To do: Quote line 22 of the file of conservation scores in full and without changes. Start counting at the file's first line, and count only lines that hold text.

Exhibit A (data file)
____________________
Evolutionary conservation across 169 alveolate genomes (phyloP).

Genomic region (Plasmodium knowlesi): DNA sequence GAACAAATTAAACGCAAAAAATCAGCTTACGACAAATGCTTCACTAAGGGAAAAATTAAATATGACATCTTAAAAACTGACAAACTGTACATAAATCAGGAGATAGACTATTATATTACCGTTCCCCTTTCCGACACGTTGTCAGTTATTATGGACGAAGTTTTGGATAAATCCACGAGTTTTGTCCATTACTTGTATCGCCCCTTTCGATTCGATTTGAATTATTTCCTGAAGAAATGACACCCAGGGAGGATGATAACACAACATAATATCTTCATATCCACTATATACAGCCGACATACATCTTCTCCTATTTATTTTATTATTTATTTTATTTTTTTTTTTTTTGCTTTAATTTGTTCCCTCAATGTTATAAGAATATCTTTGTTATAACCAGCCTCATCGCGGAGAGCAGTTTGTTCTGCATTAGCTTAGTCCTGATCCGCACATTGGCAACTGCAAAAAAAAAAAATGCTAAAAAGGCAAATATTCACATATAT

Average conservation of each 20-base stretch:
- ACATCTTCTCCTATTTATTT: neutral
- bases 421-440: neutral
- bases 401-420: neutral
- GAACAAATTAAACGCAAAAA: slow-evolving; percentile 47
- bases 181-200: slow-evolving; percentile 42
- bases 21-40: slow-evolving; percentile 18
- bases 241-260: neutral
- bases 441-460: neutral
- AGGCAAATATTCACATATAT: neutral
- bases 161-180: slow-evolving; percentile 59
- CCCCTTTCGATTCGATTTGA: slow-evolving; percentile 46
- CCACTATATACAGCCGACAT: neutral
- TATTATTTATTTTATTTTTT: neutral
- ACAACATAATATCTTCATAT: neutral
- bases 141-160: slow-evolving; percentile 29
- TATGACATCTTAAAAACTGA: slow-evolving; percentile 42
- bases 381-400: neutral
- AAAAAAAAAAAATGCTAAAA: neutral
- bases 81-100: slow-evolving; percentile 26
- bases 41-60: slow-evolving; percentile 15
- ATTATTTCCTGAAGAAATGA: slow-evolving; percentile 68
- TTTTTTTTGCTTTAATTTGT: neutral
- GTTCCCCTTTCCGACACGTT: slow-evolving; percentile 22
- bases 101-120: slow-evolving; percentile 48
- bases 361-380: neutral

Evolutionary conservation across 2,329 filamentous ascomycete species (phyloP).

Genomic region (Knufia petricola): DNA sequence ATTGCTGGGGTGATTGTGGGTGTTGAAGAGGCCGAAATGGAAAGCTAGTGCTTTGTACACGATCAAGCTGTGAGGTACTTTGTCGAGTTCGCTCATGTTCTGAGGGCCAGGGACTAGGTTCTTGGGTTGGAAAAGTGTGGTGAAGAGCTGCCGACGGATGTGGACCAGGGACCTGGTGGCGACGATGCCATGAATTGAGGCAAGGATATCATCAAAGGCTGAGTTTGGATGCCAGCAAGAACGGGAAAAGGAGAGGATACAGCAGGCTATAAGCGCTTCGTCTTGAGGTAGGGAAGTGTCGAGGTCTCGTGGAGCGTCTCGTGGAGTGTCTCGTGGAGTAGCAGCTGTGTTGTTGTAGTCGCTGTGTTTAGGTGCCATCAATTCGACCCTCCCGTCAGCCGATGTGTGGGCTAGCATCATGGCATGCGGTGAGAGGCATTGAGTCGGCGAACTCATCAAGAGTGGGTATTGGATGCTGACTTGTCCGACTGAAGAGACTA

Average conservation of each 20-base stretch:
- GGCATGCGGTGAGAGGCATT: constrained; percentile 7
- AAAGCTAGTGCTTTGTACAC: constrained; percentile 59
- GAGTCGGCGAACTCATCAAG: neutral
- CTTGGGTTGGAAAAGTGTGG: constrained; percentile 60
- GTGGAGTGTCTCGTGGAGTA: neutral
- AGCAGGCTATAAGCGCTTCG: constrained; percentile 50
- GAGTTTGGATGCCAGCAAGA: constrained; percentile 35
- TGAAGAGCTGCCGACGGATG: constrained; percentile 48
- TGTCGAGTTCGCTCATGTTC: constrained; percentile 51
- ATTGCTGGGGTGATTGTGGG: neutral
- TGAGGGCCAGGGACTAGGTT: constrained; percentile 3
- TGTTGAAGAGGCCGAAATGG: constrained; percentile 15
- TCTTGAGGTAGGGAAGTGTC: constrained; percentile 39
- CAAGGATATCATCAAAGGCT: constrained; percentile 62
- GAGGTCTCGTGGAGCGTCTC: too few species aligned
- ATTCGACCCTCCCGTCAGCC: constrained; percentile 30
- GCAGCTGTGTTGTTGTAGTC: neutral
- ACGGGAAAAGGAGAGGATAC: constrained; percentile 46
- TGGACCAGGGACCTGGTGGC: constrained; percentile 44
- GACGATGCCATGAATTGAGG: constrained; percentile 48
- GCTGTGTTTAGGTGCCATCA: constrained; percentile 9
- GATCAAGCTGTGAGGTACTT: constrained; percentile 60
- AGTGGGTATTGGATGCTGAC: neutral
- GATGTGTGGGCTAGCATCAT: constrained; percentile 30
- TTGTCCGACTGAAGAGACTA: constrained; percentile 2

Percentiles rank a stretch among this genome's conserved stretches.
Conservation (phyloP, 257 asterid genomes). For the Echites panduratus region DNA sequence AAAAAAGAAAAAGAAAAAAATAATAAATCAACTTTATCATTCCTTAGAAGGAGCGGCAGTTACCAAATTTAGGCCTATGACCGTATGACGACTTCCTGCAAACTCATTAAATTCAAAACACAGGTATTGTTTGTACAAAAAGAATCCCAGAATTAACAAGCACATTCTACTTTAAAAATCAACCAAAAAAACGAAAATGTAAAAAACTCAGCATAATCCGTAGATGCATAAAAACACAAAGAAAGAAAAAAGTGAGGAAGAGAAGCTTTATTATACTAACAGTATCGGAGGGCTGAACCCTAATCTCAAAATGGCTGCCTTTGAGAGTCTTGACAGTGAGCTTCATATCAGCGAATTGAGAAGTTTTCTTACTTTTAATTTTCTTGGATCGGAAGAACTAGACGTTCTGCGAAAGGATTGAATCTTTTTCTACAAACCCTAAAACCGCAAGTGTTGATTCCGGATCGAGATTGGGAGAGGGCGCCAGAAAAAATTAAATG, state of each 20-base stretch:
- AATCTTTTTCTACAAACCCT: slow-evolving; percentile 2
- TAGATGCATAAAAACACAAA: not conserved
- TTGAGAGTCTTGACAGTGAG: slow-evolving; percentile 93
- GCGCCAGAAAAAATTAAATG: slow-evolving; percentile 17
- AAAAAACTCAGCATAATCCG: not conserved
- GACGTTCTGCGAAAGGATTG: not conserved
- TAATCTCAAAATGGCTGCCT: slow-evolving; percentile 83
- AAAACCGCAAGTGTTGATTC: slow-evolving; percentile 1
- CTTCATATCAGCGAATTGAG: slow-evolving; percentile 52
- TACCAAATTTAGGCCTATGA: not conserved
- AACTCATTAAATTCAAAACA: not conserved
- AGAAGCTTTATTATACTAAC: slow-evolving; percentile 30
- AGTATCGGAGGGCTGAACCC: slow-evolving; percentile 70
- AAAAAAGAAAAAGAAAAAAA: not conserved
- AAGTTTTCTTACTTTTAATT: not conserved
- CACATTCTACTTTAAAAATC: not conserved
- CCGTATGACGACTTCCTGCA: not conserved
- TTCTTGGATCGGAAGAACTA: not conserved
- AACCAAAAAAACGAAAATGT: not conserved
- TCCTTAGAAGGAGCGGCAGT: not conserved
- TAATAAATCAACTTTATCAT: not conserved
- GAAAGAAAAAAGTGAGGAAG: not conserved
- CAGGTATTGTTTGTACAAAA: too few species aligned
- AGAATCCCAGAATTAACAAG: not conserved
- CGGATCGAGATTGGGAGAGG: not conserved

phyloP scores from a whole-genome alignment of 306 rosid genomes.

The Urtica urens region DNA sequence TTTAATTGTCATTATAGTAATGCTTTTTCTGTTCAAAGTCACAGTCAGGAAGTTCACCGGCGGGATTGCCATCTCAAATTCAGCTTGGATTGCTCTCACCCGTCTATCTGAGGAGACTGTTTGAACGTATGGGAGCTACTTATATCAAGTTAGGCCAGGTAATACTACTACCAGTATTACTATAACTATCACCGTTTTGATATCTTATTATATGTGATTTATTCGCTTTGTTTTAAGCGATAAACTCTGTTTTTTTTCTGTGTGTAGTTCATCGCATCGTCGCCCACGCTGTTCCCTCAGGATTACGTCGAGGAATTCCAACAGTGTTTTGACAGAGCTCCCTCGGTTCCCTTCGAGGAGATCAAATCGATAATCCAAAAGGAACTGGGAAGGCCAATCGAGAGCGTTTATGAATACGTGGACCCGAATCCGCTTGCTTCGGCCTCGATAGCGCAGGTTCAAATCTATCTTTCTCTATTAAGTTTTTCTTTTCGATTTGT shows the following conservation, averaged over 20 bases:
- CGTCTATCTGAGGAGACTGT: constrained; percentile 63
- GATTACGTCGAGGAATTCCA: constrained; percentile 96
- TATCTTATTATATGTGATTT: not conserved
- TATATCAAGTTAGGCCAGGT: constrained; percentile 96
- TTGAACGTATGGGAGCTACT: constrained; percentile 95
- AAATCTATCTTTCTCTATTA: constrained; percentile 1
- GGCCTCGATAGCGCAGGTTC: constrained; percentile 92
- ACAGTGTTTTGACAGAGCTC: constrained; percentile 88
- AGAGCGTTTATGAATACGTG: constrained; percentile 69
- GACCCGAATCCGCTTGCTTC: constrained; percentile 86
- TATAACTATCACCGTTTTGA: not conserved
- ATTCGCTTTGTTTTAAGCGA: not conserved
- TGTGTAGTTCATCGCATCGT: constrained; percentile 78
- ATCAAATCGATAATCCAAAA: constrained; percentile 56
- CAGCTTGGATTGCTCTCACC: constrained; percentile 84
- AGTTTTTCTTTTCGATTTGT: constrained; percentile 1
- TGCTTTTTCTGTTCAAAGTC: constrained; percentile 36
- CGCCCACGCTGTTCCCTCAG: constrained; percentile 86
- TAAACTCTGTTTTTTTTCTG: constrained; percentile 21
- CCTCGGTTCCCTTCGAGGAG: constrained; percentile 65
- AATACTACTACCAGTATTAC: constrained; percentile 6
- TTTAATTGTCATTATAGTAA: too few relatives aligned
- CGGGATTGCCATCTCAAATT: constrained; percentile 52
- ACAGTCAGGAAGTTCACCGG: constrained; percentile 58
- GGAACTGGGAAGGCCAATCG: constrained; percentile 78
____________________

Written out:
- bases 81-100: slow-evolving; percentile 26